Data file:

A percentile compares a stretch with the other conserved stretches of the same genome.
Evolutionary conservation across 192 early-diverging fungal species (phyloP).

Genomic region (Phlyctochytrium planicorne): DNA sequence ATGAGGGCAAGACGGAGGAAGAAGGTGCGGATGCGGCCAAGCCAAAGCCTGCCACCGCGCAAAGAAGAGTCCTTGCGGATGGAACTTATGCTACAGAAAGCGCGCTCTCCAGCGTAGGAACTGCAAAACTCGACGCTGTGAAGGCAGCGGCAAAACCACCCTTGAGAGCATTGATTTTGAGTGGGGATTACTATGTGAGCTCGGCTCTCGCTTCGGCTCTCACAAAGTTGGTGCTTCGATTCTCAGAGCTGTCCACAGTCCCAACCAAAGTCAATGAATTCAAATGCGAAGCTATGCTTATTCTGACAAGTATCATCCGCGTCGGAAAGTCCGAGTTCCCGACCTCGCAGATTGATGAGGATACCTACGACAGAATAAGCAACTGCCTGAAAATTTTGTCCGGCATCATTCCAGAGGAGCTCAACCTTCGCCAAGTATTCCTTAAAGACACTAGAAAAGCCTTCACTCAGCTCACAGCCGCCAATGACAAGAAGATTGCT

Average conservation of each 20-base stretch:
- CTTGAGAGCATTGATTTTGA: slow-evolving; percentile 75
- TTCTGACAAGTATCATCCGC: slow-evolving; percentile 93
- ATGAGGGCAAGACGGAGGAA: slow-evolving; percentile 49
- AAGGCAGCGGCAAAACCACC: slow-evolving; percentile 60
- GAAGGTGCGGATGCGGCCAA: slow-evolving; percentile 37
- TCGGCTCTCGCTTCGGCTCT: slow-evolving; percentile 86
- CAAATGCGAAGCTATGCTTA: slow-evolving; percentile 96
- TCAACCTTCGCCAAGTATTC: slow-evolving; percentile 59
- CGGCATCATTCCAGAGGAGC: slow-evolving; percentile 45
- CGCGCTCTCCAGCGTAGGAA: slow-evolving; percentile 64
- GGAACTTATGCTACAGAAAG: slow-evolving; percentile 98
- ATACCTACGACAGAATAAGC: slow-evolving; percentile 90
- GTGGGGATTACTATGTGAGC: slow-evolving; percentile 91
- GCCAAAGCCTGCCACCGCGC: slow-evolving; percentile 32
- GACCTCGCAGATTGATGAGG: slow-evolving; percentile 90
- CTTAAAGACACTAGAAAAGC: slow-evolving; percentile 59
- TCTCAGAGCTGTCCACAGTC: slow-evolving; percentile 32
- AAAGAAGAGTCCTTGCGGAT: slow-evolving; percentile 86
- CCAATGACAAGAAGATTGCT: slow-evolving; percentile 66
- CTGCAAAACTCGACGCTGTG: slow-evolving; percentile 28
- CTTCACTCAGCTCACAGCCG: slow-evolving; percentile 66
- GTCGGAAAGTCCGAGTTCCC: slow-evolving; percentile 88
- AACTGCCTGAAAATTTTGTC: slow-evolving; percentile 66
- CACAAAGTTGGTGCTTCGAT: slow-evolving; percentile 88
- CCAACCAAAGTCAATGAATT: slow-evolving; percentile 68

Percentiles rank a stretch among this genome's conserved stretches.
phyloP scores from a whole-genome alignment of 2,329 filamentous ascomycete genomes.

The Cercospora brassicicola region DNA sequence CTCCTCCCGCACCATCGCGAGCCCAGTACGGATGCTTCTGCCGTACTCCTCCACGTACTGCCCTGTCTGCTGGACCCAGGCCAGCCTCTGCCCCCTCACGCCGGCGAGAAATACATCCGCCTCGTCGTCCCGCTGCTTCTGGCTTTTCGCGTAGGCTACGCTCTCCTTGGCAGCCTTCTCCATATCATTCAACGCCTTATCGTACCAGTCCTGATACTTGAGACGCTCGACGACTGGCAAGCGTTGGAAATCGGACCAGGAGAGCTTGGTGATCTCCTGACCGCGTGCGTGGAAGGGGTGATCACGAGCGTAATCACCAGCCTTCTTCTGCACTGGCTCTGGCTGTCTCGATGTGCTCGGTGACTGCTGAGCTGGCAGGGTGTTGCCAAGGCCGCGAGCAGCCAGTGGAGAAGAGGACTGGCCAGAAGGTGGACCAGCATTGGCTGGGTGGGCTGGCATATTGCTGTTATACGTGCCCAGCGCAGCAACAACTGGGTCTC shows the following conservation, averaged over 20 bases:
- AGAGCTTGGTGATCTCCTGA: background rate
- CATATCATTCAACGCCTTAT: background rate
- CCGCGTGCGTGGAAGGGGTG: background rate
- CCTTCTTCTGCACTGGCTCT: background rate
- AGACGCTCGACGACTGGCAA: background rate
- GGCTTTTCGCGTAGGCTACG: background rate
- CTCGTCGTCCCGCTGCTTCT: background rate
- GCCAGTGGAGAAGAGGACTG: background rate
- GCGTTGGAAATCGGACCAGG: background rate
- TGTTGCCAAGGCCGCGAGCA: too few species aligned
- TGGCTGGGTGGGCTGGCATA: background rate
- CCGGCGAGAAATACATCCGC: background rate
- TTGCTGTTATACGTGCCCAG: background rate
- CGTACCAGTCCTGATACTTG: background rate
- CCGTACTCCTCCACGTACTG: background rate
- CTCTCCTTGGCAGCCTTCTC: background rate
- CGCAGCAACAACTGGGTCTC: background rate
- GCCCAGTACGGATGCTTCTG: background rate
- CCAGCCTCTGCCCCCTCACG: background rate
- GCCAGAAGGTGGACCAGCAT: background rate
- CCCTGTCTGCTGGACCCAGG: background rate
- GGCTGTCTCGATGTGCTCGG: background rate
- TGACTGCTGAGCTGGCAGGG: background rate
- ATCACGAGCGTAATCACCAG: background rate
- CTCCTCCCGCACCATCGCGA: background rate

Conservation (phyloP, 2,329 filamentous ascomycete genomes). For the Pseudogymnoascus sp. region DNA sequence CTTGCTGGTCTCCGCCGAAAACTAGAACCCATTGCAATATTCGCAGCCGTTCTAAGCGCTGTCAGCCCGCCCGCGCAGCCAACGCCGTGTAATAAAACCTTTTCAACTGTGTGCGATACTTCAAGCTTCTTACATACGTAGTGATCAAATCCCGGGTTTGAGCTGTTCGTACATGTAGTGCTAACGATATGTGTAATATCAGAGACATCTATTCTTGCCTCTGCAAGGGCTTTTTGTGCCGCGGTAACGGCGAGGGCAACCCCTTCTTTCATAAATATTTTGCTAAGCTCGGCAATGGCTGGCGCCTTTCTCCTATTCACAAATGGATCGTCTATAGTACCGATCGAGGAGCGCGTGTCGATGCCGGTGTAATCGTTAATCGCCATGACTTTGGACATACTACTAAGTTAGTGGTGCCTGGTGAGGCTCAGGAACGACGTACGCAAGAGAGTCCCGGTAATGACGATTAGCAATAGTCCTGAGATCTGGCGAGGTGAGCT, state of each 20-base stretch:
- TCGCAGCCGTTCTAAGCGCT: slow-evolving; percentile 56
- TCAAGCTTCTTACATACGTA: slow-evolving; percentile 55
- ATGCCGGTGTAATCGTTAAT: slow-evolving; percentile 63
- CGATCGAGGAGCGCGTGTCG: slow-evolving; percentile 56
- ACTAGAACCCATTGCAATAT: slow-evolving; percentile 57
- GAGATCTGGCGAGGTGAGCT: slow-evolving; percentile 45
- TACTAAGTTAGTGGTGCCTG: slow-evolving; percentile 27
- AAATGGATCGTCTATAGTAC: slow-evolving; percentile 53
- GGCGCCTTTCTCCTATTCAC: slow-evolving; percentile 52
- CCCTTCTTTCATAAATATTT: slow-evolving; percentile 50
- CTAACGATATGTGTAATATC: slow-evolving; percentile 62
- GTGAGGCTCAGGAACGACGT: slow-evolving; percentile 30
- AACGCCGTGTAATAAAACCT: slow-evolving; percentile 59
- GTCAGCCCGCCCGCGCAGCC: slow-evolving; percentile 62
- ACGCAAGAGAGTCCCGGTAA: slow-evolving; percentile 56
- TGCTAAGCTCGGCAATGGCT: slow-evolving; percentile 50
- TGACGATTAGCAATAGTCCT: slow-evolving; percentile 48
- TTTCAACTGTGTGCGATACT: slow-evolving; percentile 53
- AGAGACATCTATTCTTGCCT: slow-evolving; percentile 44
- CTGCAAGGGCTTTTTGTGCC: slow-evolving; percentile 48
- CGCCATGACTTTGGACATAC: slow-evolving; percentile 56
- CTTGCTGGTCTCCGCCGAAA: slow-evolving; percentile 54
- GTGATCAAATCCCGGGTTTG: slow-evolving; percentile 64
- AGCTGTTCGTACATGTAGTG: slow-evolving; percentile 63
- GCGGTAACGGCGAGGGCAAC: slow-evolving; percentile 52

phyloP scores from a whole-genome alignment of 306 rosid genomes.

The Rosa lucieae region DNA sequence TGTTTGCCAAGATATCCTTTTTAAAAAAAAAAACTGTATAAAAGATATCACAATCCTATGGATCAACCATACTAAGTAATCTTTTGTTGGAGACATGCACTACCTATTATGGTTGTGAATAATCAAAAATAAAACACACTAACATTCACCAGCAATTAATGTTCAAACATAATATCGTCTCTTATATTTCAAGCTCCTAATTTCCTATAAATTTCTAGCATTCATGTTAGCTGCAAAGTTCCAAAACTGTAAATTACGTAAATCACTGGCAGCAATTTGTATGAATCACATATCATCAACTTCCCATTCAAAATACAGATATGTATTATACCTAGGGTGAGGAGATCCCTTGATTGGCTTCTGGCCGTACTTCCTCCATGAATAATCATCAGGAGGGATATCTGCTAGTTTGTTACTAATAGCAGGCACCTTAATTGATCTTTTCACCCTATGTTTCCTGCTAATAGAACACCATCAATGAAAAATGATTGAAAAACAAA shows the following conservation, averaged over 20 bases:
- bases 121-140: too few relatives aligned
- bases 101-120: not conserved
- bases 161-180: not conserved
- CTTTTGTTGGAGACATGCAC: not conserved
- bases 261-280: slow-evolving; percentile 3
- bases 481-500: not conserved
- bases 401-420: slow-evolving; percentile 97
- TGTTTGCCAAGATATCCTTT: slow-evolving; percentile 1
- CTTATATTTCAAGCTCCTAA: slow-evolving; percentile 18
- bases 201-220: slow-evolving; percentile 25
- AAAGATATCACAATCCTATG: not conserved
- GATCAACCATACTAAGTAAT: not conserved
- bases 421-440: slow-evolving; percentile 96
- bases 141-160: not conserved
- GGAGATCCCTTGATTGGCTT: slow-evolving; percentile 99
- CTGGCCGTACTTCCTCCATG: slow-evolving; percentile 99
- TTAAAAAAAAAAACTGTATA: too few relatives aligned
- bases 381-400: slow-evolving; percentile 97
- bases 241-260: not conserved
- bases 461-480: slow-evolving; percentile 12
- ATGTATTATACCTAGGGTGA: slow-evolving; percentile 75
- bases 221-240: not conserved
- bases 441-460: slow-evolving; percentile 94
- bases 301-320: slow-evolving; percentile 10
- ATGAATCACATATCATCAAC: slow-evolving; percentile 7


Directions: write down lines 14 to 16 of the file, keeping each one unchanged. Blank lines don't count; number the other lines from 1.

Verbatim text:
- CGCGCTCTCCAGCGTAGGAA: slow-evolving; percentile 64
- GGAACTTATGCTACAGAAAG: slow-evolving; percentile 98
- ATACCTACGACAGAATAAGC: slow-evolving; percentile 90